2.5/5

                    **

                  4. Richard Lee says:

                    Very well expressed story about survival in a dysfunctional family. Well done and the emotions expressed can be felt very well by the audience. A play that you will carry home and will make you think about your own upbringing and childhood adjustment to circumstances. Best play at the fringe this year in my opinion!

                  5. Nancy Clarke says:

                    In Menagerie of Bones we are given a glimpse into one day in the life of a young girl, her two siblings, her deeply abusive father and her emotionally struggling mother.

                    To cope with the verbal and physical violence in her house, Kim Stark as a child creates The Land Of Small – an imaginary world she builds out of things that are thrown away or considered useless. These things are similar to the way she feels in her house, an afterthought, not relevant, disowned.

                    The play weaves back and forth between a traumatic day in Kim’s childhood to her time in her imaginary world where her siblings are allowed to watch but not speak.

                    In the Land of Small four children escape from an abusive orphanage and are recruited into a travelling circus lead by a kindly Circus Master and a nurturing bearded lady. Here the children find a place amongst the misfits. A home that is safe and happy.

                    In the play Kim has created a magical miniature world with colourful cardboard Circus tents and trapeze wires. There are handmade figures that come to life as trapeze artists and side show creatures.

                    The contrast between the painful reality of her childhood and her imaginary world are powerful and poignant. It shows that creativity and imagination can grow and flourish, even within the walls of violence and abuse. Kim has beautifully demonstrated that this imaginary world was her and her siblings’ safe place. A place that was their true home in a world that had failed them.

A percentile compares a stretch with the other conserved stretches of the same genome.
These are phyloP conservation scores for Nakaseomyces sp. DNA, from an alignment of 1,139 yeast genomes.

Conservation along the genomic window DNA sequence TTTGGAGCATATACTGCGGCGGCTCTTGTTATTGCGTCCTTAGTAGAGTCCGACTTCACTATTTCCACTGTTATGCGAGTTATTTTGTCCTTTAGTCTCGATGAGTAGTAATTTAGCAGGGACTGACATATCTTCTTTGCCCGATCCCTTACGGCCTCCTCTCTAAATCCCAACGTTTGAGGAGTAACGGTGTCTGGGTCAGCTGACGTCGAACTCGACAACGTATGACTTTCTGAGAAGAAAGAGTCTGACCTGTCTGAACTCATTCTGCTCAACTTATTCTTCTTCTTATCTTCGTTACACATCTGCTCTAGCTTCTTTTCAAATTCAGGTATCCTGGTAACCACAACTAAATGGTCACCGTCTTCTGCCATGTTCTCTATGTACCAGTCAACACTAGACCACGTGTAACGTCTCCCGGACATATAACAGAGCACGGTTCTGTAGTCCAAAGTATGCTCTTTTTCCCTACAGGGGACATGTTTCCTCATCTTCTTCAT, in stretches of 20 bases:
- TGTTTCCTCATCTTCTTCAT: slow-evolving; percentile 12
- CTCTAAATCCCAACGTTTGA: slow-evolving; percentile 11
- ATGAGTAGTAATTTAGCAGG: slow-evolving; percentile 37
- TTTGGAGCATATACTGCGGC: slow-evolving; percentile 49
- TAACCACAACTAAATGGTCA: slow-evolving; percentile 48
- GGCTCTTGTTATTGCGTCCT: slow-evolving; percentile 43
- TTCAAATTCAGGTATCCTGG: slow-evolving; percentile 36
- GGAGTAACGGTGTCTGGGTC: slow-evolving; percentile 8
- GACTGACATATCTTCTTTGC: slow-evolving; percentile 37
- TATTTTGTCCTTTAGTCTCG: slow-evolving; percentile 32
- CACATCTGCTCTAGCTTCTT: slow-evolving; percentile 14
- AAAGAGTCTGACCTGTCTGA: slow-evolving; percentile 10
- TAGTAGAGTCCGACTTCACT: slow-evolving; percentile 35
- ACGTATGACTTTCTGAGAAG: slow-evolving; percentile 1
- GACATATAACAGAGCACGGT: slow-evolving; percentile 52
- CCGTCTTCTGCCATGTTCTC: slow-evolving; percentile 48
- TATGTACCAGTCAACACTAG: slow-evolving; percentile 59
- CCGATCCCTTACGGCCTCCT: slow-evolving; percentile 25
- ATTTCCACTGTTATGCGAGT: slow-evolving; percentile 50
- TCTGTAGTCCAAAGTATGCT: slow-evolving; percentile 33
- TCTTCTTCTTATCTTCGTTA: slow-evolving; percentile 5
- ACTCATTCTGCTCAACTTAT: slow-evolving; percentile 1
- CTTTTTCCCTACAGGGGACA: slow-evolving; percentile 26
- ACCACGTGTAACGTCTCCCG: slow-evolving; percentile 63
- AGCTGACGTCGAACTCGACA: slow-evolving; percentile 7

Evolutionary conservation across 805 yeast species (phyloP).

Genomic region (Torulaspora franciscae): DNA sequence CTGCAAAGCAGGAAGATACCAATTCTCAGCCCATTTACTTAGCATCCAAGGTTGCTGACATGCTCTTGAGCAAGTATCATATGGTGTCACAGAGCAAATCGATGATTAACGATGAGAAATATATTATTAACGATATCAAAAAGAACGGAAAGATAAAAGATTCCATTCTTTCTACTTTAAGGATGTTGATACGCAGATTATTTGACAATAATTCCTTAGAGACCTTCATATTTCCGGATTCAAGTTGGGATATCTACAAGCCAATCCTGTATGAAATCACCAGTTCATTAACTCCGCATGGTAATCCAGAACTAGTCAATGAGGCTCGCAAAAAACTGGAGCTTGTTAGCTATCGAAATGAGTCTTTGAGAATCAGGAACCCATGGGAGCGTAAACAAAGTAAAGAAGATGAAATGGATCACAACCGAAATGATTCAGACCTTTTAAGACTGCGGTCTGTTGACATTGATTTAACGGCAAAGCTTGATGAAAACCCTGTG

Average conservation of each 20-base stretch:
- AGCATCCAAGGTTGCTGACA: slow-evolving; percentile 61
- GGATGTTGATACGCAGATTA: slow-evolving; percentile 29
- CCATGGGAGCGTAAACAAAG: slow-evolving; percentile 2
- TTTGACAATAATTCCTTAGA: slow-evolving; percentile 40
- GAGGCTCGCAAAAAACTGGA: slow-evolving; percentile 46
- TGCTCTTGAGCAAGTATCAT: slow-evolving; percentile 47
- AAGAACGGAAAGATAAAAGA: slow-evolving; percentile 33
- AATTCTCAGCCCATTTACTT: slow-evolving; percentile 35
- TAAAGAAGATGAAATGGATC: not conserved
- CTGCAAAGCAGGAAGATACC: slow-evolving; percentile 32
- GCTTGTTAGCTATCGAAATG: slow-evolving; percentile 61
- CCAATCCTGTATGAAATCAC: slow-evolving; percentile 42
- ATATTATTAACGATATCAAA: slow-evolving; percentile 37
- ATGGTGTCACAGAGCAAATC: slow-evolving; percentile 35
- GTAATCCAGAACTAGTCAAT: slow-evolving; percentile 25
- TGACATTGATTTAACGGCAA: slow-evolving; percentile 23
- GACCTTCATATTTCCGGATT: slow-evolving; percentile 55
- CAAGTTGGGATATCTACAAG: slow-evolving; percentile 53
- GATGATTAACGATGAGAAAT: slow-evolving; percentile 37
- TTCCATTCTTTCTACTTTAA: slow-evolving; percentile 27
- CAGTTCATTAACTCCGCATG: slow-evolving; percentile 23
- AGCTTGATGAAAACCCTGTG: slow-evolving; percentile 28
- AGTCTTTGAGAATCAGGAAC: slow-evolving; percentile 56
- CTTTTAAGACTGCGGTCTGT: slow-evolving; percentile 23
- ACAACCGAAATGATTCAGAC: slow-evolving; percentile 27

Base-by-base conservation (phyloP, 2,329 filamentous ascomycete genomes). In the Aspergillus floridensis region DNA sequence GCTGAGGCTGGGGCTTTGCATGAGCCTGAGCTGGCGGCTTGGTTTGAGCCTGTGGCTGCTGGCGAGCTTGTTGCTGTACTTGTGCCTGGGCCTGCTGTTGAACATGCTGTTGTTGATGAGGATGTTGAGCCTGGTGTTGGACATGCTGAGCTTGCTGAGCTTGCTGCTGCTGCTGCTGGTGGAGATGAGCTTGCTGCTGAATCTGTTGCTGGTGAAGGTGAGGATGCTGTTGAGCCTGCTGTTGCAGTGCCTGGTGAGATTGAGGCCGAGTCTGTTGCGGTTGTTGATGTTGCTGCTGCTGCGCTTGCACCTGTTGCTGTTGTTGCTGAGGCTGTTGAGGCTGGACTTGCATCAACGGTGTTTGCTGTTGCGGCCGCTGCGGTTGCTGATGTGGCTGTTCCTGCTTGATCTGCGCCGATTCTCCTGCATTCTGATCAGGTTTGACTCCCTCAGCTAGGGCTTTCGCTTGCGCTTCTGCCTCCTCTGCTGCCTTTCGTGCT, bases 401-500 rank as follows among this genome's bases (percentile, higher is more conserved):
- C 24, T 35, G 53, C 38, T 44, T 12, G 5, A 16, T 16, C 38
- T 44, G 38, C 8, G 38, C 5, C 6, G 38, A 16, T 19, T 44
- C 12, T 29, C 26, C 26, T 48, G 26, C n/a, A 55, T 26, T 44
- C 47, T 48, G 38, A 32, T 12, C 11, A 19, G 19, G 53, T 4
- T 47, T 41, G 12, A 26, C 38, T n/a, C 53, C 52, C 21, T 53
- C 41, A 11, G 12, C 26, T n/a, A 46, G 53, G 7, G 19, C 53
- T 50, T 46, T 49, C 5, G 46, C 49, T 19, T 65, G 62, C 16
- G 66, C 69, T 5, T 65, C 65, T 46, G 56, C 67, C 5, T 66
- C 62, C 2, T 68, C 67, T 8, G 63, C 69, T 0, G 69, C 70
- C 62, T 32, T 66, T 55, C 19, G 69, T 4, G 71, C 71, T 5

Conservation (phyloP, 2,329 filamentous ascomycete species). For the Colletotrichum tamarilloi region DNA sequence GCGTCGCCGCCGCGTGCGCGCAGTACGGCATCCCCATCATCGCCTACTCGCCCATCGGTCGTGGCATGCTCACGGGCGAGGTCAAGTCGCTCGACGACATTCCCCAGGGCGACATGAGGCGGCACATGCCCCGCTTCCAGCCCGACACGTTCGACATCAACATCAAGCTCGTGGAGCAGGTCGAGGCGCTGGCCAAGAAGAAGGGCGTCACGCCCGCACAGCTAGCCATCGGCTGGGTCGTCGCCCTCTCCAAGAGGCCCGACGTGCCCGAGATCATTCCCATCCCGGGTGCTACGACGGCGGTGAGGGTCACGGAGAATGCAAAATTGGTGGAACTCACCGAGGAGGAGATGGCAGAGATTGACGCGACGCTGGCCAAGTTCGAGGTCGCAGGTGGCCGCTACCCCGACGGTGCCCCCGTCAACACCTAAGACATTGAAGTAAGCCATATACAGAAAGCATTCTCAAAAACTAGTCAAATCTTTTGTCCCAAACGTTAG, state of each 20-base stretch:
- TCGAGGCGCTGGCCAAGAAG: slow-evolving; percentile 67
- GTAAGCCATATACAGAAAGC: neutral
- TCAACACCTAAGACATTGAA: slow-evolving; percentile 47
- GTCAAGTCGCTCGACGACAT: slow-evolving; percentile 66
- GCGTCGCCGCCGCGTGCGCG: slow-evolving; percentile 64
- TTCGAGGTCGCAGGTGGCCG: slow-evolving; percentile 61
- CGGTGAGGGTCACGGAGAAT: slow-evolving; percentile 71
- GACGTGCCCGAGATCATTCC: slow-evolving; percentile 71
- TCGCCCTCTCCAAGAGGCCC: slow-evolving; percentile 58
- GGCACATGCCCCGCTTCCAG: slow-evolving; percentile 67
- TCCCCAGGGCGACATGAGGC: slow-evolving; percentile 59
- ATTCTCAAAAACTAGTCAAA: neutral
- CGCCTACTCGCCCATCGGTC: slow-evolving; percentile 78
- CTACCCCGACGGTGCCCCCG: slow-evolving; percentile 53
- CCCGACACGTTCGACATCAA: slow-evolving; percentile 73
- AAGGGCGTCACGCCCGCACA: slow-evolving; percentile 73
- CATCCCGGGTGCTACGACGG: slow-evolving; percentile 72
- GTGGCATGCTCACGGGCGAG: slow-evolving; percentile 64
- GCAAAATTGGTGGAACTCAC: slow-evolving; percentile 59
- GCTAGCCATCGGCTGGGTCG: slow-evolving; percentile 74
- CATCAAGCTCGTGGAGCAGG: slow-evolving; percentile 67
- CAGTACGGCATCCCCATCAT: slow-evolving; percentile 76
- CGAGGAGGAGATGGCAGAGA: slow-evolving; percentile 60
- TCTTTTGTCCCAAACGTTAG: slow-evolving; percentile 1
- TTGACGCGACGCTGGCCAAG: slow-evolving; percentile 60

Menagerie of Bones is a must in this years London Fringe Festival.

                  6. Mim says:

                    I went into a Menagerie of Bones already knowing, more or less, what I was about to experience, and it still shattered me. There are stories you can never get out of your head, and this is one of those. Kim Stark talks about survival, and why escapism is sometimes necessary, in a way that is both poetic and brutally honest. This show will not coddle you. It doesn’t care about your feeling. It is just telling the truth, and overall, I think it is painful,but neccessary. I also think it’s the best thing Kim has ever written, which is, if you know her, high praise indeed.

                  7. Karen Schuessler says:

                    Brava! Excellent show tonight, Kim! I enjoyed how it flowed between reality and fantasy. And I thought how you portrayed reality was really brilliant. We got it, but there was a buffer and we didn’t get lost in it. Especially in a small intimate theatre. Really effective. And your performance was excellent as well. Focussed and clear. You can be very proud of your show.

                    Congratulations!